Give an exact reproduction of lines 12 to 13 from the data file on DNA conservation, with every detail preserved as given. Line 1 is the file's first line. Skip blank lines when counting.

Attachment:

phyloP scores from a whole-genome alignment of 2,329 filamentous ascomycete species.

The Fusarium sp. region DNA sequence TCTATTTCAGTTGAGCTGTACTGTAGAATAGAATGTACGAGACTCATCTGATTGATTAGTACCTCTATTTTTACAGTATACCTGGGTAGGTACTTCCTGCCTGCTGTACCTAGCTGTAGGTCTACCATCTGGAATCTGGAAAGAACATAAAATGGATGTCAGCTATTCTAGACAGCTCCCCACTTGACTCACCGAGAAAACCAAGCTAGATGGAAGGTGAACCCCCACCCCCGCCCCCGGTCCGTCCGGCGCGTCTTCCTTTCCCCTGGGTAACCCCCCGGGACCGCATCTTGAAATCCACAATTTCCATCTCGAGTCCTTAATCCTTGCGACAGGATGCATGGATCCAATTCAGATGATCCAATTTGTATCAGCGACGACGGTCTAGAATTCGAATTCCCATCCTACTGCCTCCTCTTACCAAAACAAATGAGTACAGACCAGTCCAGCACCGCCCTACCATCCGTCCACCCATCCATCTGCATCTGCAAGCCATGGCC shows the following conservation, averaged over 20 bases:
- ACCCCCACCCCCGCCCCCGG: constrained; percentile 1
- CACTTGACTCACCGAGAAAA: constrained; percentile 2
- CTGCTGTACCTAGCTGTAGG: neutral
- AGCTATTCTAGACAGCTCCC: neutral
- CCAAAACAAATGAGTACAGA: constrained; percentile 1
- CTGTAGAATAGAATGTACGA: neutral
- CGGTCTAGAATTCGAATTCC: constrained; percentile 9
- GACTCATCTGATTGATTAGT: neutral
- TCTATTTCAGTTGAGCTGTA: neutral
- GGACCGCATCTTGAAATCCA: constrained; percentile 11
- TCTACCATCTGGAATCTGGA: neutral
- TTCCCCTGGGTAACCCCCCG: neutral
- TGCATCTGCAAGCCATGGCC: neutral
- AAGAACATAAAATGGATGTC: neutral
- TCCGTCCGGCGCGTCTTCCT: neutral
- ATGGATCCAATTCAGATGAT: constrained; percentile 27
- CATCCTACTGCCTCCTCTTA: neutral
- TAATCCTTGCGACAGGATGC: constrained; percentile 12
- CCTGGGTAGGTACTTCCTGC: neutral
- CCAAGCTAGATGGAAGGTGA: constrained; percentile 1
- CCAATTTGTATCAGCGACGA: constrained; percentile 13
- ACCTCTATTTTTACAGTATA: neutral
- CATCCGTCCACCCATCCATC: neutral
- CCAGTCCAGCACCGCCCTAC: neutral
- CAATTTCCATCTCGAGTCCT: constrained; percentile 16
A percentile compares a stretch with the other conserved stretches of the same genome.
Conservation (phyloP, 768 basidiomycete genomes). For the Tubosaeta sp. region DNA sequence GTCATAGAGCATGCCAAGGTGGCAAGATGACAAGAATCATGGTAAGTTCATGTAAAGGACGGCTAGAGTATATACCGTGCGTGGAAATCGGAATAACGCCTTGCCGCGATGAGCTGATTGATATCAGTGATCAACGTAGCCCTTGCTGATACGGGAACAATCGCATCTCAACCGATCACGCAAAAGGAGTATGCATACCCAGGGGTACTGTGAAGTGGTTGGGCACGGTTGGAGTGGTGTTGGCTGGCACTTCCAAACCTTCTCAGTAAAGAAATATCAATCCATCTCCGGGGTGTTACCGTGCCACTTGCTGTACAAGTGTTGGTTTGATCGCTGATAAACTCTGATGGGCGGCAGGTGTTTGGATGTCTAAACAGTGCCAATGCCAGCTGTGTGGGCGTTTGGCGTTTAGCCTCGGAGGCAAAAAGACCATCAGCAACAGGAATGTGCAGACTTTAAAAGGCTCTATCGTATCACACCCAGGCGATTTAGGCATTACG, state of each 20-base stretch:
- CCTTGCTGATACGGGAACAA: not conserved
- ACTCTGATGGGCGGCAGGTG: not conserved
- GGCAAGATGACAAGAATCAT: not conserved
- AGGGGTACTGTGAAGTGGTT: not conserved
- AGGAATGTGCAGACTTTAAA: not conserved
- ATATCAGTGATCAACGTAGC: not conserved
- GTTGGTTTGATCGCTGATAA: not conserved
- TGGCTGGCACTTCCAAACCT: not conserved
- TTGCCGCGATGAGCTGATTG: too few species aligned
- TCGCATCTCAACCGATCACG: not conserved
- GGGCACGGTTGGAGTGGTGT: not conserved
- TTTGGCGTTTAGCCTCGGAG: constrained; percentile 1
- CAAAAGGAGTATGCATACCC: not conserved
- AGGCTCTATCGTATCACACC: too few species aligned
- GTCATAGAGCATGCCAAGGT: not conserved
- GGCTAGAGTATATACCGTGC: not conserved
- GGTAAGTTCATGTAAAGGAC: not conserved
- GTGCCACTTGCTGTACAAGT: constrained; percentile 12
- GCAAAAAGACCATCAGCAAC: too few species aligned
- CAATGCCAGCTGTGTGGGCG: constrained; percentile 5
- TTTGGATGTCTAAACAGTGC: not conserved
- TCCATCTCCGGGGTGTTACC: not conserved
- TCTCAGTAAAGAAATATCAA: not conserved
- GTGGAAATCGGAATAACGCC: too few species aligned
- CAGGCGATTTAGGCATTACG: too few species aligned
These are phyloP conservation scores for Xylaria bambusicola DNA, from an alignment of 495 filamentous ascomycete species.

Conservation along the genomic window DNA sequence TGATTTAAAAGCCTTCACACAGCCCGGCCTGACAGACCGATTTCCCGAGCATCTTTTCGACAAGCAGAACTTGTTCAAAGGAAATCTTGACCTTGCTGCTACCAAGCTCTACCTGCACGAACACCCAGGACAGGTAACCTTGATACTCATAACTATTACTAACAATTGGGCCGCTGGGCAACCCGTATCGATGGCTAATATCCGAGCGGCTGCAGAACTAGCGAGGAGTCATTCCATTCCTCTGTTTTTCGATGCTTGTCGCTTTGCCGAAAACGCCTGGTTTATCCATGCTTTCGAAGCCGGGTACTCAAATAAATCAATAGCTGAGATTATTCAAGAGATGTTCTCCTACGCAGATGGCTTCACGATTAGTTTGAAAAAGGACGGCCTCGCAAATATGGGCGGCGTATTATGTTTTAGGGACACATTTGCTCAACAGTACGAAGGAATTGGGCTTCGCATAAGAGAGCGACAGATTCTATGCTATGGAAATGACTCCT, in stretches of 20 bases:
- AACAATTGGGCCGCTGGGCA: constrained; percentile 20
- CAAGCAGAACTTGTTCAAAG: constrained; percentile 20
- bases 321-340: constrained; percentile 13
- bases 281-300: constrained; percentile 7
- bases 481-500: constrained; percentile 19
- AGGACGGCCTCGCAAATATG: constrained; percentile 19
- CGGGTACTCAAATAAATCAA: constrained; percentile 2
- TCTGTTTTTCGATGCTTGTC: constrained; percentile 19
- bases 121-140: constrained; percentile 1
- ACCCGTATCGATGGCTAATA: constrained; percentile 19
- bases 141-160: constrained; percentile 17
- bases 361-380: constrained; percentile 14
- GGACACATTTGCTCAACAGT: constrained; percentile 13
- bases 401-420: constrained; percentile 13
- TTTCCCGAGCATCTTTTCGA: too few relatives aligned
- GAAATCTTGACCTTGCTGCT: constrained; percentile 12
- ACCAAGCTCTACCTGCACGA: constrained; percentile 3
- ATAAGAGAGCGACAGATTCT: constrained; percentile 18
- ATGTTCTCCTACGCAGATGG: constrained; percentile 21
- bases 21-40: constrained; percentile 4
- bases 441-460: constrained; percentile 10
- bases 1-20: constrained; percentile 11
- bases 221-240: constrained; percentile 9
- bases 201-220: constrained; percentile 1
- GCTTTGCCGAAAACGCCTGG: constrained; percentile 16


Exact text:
- GGACCGCATCTTGAAATCCA: constrained; percentile 11
- TCTACCATCTGGAATCTGGA: neutral